cinephiles know that Woody Allen is a huge fan of Ingmar Bergman. Allen has
paid homage to the Swedish master several times, and his 1982 work, A Midsummer Night’s Sex Comedy, is an
example. It draws upon one of Bergman’s very few comedies, Smiles of a Summer Night (1955), which is also the basis of the
Stephen Sondheim Broadway musical and later film, A Little Night Music.
Smiles takes place at the
turn of the last century (1800s to 1900s) in a rural village in Sweden, and the
story follows the bawdy escapades of several couples. Likewise, Allen’s Midsummer takes place in the same time
period, although the story is transplanted to “the country” somewhere in New
York state, and concerns an ensemble of six characters—three couples—who also
embark on bawdy escapades.
original film, in turn, is inspired by the works of Anton Chekhov. Smiles of Summer Night is light,
intellectual, and explores manners and morals with an undercurrent of serious
sexuality bubbling underneath—just like some of Chekhov’s comedies. The Russian
playwright’s comedies are not belly-laughers; instead they are subtle, amusing,
and effervescent. You smile at them.
Bergman’s Smiles is the same way, as
is Allen’s Midsummer.
said, Midsummer is not one of Woody
Allen’s better films. It’s all right—it’s not bad, it’s just very, well, light.
A fluff piece. Something he made to fill some time. He had actually shot Zelig prior to making Midsummer, but the visual effects of the
former film were taking longer than expected—so Allen wrote, produced, edited,
and released Midsummer in the interim
(Zelig was released in 1983).
are perhaps two significant aspects to Midsummer—one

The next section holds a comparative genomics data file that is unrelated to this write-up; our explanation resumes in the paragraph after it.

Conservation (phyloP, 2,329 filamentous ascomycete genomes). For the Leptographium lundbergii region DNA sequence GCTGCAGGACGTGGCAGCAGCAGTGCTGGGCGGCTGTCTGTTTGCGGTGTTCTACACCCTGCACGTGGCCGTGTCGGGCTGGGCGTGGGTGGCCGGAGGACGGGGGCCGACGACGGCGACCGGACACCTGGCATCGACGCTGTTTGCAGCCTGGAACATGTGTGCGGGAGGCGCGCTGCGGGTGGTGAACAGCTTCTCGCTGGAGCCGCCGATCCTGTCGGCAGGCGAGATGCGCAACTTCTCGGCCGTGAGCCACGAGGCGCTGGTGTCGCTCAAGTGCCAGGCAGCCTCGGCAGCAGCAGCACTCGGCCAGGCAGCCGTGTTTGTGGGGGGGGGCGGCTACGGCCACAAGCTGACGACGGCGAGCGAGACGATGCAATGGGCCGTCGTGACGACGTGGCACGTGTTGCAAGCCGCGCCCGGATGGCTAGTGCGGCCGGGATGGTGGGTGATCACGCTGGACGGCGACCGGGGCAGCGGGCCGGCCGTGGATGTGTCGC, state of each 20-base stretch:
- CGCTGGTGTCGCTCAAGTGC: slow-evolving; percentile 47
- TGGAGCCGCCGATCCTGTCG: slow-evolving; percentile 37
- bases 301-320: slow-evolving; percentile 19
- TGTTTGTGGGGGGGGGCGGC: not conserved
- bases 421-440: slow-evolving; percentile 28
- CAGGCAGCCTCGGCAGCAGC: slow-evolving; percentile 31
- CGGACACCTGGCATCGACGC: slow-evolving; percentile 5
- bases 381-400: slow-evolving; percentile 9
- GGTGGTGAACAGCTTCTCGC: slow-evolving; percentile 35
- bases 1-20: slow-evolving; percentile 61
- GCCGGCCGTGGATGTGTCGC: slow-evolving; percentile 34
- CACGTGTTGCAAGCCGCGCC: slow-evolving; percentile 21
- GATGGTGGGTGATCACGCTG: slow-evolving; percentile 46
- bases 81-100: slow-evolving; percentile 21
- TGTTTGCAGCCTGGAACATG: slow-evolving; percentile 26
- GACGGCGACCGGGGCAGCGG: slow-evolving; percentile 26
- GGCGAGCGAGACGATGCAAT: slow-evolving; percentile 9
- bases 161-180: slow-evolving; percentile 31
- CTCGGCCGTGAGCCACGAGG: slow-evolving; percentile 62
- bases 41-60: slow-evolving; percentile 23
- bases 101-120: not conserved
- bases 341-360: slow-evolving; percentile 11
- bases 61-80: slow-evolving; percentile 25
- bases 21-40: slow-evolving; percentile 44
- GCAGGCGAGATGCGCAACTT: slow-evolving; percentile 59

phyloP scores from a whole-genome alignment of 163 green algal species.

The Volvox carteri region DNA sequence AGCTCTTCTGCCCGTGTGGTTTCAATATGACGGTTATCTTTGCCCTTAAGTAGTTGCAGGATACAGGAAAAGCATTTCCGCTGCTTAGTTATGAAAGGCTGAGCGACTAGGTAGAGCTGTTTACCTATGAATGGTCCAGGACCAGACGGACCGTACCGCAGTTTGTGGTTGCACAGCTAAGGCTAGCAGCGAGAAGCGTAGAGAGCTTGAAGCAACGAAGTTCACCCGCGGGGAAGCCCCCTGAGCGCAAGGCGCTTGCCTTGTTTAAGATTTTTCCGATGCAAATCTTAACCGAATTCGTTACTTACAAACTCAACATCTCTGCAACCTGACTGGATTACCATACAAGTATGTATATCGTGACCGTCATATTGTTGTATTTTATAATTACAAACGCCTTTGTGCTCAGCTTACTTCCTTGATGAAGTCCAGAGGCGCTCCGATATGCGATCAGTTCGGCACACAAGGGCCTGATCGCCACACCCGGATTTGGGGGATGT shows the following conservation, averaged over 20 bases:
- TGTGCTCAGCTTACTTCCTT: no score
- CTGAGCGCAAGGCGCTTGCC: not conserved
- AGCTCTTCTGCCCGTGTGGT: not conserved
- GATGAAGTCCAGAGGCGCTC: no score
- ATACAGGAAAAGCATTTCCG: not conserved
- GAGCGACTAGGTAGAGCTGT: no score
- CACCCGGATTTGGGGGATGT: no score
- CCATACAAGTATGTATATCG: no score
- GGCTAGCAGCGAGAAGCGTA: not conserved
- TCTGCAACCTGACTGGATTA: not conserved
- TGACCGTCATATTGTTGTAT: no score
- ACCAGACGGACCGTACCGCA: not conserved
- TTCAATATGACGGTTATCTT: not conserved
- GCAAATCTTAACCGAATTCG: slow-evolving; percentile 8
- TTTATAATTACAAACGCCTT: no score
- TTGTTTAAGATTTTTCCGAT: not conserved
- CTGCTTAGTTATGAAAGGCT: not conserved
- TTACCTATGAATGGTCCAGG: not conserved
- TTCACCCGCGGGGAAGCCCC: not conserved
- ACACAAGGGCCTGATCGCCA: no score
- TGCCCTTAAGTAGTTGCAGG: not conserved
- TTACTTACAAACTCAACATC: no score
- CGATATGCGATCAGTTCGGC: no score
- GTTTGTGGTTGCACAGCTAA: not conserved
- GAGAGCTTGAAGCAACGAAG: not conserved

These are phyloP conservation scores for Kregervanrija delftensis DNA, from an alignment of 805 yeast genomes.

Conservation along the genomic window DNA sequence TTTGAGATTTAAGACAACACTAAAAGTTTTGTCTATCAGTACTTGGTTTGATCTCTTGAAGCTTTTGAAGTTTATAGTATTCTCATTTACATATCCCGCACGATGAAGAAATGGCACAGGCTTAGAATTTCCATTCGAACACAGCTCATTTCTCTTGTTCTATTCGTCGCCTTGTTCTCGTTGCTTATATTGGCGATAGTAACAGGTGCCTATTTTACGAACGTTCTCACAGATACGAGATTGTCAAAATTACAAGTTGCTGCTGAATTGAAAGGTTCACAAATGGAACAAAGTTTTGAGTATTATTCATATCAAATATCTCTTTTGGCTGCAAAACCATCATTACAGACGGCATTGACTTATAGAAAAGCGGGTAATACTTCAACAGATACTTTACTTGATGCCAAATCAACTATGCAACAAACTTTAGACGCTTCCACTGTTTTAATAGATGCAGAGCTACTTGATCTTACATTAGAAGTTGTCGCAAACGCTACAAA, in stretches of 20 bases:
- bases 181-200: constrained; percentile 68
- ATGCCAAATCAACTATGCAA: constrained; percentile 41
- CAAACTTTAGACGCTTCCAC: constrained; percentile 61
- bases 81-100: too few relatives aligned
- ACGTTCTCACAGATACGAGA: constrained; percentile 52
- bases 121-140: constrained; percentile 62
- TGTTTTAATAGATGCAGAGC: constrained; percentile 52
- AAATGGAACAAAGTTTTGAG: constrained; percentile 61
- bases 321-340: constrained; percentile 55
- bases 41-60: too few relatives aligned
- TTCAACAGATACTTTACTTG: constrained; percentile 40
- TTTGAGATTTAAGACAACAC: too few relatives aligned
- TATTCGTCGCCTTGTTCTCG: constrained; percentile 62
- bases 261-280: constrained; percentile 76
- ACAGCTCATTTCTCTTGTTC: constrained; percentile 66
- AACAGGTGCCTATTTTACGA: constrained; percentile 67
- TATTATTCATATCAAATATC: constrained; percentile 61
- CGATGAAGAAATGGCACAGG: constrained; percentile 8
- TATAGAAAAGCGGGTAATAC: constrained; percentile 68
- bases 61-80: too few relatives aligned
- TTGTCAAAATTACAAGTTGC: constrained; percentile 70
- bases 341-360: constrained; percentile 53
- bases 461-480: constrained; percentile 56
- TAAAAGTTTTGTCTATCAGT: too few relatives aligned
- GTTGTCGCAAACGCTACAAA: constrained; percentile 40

is Gordon Willis’ gorgeous color cinematography, which excellently captures the
“enchanted” forest and pastoral mood of the film, and the other is that it’s
the first of Allen’s releases featuring Mia Farrow as a co-star. Unfortunately,
as opposed to several other of the director’s movies made later in the decade, Midsummer does not show off Farrow’s
talents particularly well.
plays Andrew, an “inventor” married to Adrian (Mary Steenburgen). They are
having marital problems, although their love for each other is evident. They’ve
invited two couples out to the country for a weekend—Leopold, a randy old
professor (Jose Ferrer) and his young fiancé Ariel (Farrow), and
Maxwell, a randy young doctor (Tony Roberts) and his adventurous nurse, Dulcy
(Julie Hagerty). Throughout the course of the weekend, couples mix,
relationships are challenged, and the promise of sex dominates everyone’s mind.
Throw in a little magic (the forest is “enchanted”),
and you have a light little romp of a comedy.
Time’s limited edition Blu-ray (only 3,000 units) features a 1080 High
Definition transfer that beautifully brings out the colorful settings. It comes
with a 1.0 DTS-Master Audio soundtrack, plus an isolated music track (the score
is made up of lively classical pieces by Felix Mendelssohn). The theatrical
trailer is the only supplement. The booklet contains an informative essay by
film critic Julie Kirgo.
the grand scheme of Allen’s nearly fifty titles, Midsummer resides somewhere in the lower third, to be sure. Nevertheless,
it provides 88 minutes of amusement in the way a nice European pastry is
pleasing to the palate. Enjoyable while it lasts, but then it’s gone.